Law - Gay, LGBT Hub

Suspended Anti-Gay New Jersey Teacher Viki Knox Drops Reinstatement Bid: VIDEO

Viki knox

Viki Knox, a former high school teacher who was suspended for posting anti-gay comments on Facebook in 2011, has dropped her bid for reinstatement, reports CBS New York.

Knox’s comments referred to homosexuality as a “perverted spirit” that “breeds like cancer”.

Her attorney filed notice with the U.S. District Court in Newark on Tuesday.

Speaking to CBS 2 regarding the controversy in 2011, the former teacher’s husband Gene said:

“Everybody’s entitled to an opinion. They can persecute her, but they can’t prosecute her.”

However, Knox was suspended without pay following an investigation and resigned several months later, citing health problems.

In 2013 Knox sued the school district for religious and racial discrimination, free speech violations and denial of due process.

The lawsuit, which is continuing in federal court, seeks compensatory and punitive damages and back pay.

Watch the 2011 interview in which Gene Knox supports his wife, AFTER THE JUMP...

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Laramie, Wyoming Passes Comprehensive LGBT Non-Discrimination Ordinance: VIDEO


Laramie City Council, Wyoming has approved Laramie Order 1915 which will prohibit discrimination based on sexual orientation and gender identity in housing, employment and access to public facilities, the AP reports.

The council of the town where Matthew Shepard was murdered 17 years ago voted 7-2 in favor of the motion.

2d45feb61e914cc8ba60947c055bf952-Photo-1-324x450The Legislature had repeatedly rejected anti-discrimination bills, most recently early this year.

Jeran Artery, head of the group Wyoming Equality, said:

"What a day for Wyoming, and what a day for the city that became synonymous with Matthew Shepard's murder to now step up and do this right thing. And I would really encourage other communities across the state to follow Laramie's lead."

Matthew Shepard’s mother Judy, who is active in a Denver foundation focusing on equality issues, said she was thrilled “that Laramie's doing it, at the same time sort of saddened that the state of Wyoming can't see fit to do that as well. Maybe the rest of Wyoming will understand this is about fellow human beings and not something that's other than what they are."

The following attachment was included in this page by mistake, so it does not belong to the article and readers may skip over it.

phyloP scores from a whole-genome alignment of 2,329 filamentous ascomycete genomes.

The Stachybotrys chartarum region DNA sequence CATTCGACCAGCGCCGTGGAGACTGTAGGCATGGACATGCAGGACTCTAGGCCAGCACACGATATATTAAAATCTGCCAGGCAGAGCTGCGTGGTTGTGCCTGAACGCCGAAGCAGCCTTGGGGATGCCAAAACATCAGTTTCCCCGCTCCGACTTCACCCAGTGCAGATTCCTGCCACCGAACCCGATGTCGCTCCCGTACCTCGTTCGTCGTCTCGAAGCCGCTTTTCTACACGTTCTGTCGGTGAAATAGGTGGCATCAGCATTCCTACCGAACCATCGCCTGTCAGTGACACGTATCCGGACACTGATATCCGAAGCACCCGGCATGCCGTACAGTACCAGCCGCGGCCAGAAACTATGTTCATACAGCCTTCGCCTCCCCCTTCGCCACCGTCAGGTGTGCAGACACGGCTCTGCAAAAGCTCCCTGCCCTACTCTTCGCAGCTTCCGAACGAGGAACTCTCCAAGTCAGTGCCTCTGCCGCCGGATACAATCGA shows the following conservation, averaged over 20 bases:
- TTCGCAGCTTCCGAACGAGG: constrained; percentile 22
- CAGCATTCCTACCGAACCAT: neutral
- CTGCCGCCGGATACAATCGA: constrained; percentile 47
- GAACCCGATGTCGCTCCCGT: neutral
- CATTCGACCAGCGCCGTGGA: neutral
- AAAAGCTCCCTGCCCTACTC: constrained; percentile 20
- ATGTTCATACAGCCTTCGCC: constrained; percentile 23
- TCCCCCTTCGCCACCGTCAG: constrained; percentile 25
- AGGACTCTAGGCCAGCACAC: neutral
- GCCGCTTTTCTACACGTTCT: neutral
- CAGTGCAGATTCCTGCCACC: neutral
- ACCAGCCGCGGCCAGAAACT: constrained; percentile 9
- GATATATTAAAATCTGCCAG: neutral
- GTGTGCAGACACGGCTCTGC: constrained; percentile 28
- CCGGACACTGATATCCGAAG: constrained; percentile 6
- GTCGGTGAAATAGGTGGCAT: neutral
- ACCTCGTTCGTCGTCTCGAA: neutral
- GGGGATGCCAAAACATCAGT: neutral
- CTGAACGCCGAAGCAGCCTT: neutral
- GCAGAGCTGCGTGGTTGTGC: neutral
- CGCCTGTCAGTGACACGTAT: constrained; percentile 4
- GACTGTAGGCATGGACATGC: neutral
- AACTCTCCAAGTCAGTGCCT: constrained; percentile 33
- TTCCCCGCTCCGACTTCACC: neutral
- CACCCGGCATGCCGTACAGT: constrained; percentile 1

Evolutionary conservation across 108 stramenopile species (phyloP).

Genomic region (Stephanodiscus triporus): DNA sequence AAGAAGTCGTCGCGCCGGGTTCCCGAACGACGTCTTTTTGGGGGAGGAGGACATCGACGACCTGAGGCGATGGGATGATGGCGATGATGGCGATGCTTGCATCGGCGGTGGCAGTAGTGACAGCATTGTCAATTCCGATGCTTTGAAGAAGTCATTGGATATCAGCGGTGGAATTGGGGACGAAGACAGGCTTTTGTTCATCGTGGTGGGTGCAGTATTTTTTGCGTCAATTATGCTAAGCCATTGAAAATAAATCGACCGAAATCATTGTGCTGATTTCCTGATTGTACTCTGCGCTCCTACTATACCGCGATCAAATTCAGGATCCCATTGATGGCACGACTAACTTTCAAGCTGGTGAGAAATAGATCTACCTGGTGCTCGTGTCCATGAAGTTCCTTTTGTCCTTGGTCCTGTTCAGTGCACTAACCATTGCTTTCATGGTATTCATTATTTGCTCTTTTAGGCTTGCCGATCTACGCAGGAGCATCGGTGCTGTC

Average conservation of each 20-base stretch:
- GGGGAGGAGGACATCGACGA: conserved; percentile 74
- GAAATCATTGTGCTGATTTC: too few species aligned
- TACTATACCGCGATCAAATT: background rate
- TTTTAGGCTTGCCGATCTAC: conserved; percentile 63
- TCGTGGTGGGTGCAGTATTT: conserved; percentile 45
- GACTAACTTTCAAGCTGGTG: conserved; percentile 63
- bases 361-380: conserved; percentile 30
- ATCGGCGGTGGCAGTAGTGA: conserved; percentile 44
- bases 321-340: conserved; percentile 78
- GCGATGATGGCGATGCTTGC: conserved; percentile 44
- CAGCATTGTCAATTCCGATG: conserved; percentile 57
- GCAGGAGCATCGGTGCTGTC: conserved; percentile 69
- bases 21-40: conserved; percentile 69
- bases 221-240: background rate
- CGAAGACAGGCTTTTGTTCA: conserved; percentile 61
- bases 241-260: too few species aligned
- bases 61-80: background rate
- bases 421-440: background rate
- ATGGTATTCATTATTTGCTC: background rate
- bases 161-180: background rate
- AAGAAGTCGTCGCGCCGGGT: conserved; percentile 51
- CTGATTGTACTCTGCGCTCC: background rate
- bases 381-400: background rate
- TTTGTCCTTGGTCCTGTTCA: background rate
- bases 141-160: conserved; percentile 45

Openly gay Rep. Cathy Connolly (D-Laramie) (above) said:

“Know that, in Albany County, five of six of your senators and representatives not only supported that measure, but actively, vigorously supported that measure, and we will continue to do so. My hope is from tonight that we will do so using the leadership of Laramie”

Two councilors voted against the ordinance. Both Joe Vitale and Bryan Schuster said they were concerned the ordinance caused concerns about religious freedom.

Rep. Kendell Kroeker (R-Evansville), who voted against the anti-discrimination bill this year, said “the Matt Shepard case was a tragedy, but I don't see how an anti-discrimination ordinance would have stopped somebody from committing that heinous crime."

Watch a report, AFTER THE JUMP...

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FDA Proposes End To Lifetime Ban On Blood Donations From Gay Men: READ

6a00d8341c730253ef01b8d0a85a76970c-250wiEarlier today, we told you about the upcoming report from the Food and Drug Administration (FDA) that was expected to revise the stringent regulations banning gay men from donating blood in the U.S. That report was released by the FDA today and as expected, advocates for a roll back of the lifetime ban on blood donations from gay men. In the announcement, the Obama administration acknowledged that the current policy “is perceived by some as discriminatory.” 

The proposed new guidelines will still ban gay men from donating blood if they have had sex with another man in the past year.

The Hill reports:

Critics of the ban, which was enacted during the national AIDS epidemic in 1983 and last updated in 1992, say it ignores mounds of scientific evidence concluding that blood donations pose no risk than the greater public if properly screened.

The FDA said in its draft rules the ban has become less effective over time, admitting that “some individuals knowingly donate despite the deferral."

The agency will now collect public comments on the rule for 30 days. 

The American Medical Association quickly praised the move, releasing a statement that called it “a step in the right direction to end the lifetime ban that prohibits men who have had sex with men (MSM) from ever donating blood.”

Groups such as the American Red Cross and America’s Blood Centers have also voiced support of the policy change, calling the ban “medically and scientifically unwarranted.”

Read the new proposed blood donation guidelines, AFTER THE JUMP...

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FDA To Consider Removing Blood Donation Ban On Gay Men: VIDEO


The Department of Health and Human Services (HHS) is expected to submit guidance in the coming days that could relax a ban on blood donations from gay men, reports BuzzFeed.

The guidelines are also expected to clarify rules related to blood donations from transgender people.

According to sources, the draft will flesh out details of a proposal announced last December by officials for the Food and Drug Administration, a subdivision of the HHS.

At that time it was proposed that existing rules banning any blood donations from men who have had sex with another man since 1977 would be relaxed.

Tammy BaldwinNumerous medical organizations and advocacy groups are expected to examine the draft rules to determine whether the federal government sees them as a transitional step or a final solution.